Parents Protest New Pampers Diapers on Facebook

Never underestimate the power of a protective parent.

Rosana Shah said that when her daughter broke into a rash after wearing Pampers' new diapers in December 2009, she created a Facebook page protesting the updated product. Now, despite product awards from parenting magazines and what Pampers said has been a tremendous sales campaign, more than 3,000 parents have joined the page, saying the diapers have given their children painful rashes and, in some cases, burns.

Proctor & Gamble officially launched its new Cruisers and Swaddlers diapers in mid-March with what it called "revolutionary" Dry Max technology. Describing it the "biggest innovation" for the Pampers brand in 25 years, the company said the technology enables the new diapers to be 20 percent thinner and more environmentally friendly than previous versions.

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But on a Facebook protest page, parents across the country say that the new diapers, which started hitting shelves under old packaging months before the official release in new packaging, are causing their children harm. Some have uploaded photographs showing the red rashes and blisters they say developed on their babies' backsides after using the diapers.

"In December, we bought our regular Cruisers and I noticed that my daughter's skin was red and hot to the touch," said Shah, 38, who lives near Baton Rouge, La. "And she was in pain. She didn't want us to touch her in that area at all."

After trying to lodge her complaints through Pampers' website with little success, she said, she decided to launch a Facebook page of her own "so people didn't feel so dislocated and confused."

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For the first few months, she said membership hovered around 20 parents, as the new diapers quietly transitioned to market. But after Pampers officially announced the Dry Max diapers in March, Shah said, the numbers skyrocketed.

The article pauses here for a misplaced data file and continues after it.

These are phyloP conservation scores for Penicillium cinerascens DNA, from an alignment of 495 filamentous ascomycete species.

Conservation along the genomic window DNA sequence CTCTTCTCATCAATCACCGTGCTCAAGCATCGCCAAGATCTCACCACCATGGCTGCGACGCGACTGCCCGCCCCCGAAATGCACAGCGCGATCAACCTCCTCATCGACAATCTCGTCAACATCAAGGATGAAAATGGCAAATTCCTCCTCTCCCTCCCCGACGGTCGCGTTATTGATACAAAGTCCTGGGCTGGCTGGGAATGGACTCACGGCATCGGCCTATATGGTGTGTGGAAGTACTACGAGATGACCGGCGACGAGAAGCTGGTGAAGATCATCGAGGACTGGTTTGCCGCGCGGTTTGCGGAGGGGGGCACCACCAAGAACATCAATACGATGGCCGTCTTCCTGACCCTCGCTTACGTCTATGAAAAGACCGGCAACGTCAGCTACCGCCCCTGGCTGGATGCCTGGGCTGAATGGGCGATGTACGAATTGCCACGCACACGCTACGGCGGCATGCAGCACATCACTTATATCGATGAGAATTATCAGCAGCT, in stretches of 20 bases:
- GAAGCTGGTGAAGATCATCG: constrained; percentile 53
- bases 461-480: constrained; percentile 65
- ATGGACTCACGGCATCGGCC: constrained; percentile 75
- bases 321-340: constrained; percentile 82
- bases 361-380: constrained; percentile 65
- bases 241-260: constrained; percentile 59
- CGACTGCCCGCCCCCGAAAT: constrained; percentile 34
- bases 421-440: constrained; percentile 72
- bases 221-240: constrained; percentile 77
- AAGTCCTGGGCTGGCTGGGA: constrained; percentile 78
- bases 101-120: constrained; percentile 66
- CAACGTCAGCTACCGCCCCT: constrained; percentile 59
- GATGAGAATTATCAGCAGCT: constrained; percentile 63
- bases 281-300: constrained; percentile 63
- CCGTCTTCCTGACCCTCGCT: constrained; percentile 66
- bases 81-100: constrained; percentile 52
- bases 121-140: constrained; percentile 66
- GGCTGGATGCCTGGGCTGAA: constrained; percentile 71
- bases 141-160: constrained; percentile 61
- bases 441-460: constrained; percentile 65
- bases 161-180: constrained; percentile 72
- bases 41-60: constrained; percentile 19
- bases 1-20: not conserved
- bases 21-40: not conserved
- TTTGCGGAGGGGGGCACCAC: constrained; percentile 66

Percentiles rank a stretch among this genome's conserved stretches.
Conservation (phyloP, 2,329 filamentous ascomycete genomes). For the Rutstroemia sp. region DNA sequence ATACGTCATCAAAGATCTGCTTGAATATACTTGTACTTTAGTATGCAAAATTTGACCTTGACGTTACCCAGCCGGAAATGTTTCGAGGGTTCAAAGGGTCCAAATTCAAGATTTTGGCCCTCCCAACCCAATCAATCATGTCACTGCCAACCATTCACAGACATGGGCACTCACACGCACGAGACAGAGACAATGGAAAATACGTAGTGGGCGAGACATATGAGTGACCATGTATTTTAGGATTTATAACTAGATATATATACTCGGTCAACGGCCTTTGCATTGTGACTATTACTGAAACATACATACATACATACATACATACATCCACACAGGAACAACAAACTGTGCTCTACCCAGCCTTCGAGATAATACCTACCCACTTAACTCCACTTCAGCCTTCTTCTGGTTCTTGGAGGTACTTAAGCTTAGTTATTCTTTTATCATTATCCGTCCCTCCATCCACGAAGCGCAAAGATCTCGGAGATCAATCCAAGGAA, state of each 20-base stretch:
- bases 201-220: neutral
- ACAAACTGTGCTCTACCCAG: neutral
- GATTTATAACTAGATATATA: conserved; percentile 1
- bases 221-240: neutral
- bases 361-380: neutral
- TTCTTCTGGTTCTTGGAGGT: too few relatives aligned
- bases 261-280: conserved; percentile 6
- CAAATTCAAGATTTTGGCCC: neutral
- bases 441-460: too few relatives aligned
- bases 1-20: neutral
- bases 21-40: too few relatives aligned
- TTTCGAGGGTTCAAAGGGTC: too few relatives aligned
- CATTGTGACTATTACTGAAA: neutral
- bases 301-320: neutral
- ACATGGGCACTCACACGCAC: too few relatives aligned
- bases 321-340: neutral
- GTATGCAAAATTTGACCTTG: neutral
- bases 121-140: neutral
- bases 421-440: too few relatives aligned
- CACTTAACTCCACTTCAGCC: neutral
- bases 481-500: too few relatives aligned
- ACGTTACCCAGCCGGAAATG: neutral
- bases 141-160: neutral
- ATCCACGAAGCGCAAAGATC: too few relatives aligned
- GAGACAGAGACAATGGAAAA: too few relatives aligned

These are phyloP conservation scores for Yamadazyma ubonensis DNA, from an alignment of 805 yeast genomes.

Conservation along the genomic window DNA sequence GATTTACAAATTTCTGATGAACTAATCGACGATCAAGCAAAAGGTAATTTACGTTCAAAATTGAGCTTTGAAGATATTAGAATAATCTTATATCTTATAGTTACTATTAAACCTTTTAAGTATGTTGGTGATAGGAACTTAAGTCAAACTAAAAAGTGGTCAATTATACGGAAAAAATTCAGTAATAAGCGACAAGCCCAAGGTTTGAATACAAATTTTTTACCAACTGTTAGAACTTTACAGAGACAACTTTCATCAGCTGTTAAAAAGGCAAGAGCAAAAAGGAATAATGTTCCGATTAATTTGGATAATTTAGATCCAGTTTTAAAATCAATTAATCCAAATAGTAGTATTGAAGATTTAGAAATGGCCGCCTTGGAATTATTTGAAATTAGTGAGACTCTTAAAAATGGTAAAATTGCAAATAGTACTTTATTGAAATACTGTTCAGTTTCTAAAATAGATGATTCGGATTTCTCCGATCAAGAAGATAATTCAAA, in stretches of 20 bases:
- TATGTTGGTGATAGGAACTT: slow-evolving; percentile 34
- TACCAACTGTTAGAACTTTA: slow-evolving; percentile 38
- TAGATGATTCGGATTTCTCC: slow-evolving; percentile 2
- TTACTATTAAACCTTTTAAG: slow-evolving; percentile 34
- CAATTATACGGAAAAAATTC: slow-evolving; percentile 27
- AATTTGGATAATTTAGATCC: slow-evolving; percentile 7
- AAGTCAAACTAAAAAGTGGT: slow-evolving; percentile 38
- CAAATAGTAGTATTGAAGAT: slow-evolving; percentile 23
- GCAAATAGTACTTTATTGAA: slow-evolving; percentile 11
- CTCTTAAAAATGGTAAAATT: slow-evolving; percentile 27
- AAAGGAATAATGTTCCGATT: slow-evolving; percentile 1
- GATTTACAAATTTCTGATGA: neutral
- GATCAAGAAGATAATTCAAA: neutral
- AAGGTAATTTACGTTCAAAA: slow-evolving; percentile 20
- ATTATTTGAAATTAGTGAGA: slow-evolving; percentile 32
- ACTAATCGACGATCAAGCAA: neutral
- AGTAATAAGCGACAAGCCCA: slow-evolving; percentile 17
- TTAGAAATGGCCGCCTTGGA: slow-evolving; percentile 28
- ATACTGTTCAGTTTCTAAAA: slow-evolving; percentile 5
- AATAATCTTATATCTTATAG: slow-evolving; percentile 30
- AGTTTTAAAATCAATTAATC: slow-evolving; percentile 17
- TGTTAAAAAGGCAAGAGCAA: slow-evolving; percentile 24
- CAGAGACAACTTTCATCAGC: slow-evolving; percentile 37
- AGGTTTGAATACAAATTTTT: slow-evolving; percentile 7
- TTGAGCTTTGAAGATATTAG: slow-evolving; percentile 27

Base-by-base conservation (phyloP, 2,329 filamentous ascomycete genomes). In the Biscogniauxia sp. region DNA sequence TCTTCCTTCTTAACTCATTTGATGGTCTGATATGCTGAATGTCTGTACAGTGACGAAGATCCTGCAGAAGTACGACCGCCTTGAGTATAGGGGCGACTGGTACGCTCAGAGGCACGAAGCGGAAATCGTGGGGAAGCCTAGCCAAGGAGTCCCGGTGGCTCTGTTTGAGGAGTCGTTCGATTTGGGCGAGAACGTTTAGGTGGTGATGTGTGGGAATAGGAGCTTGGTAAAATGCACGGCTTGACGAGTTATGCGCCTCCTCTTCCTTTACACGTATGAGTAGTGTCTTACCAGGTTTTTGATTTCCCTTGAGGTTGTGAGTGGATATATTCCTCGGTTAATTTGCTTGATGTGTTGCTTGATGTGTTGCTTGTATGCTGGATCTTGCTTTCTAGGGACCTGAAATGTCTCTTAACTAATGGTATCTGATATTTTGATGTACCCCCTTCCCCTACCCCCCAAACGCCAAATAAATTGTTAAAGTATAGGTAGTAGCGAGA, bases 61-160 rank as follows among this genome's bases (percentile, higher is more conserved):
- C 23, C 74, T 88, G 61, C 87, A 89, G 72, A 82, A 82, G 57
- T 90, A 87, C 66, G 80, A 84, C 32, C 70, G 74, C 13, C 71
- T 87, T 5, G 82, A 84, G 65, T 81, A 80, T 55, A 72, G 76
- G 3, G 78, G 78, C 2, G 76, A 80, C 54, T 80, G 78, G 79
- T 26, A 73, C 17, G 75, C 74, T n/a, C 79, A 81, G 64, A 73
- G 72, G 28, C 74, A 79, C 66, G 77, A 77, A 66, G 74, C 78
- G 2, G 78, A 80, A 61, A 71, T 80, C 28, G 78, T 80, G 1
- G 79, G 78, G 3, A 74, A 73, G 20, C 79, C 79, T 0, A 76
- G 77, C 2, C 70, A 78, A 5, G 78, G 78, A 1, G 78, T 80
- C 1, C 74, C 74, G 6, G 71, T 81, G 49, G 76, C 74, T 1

Even on Pampers' corporate Facebook page, which has more than 227,000 fans, some parents have left comments expressing their frustrations with the new product.

Bryan McCleary, a spokesman for Pampers, said, "Our hearts go out to any mom and dad and baby that are experiencing this. We know how difficult this is. But this is Pampers' most thoroughly researched and tested new product since we invented the disposable diaper back in the 1960s."

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No Evidence of a Connection

He said there is no evidence from the people who have called or the research Pampers has conducted that the new Dry Max diapers are responsible for the rashes and chemical burns reported by parents.

"Diaper rash is one of the most common symptoms and things that babies experience," McCleary said. "The things that are being described, things like blisters, breaks in the skin, deep red rashes, this is part of what is experienced by babies all throughout the year. As hundreds of thousands of moms and babies are switching to the new Dry Max, it's clear that they're coincidentally developing diaper rashes and severe diaper rashes at the same time."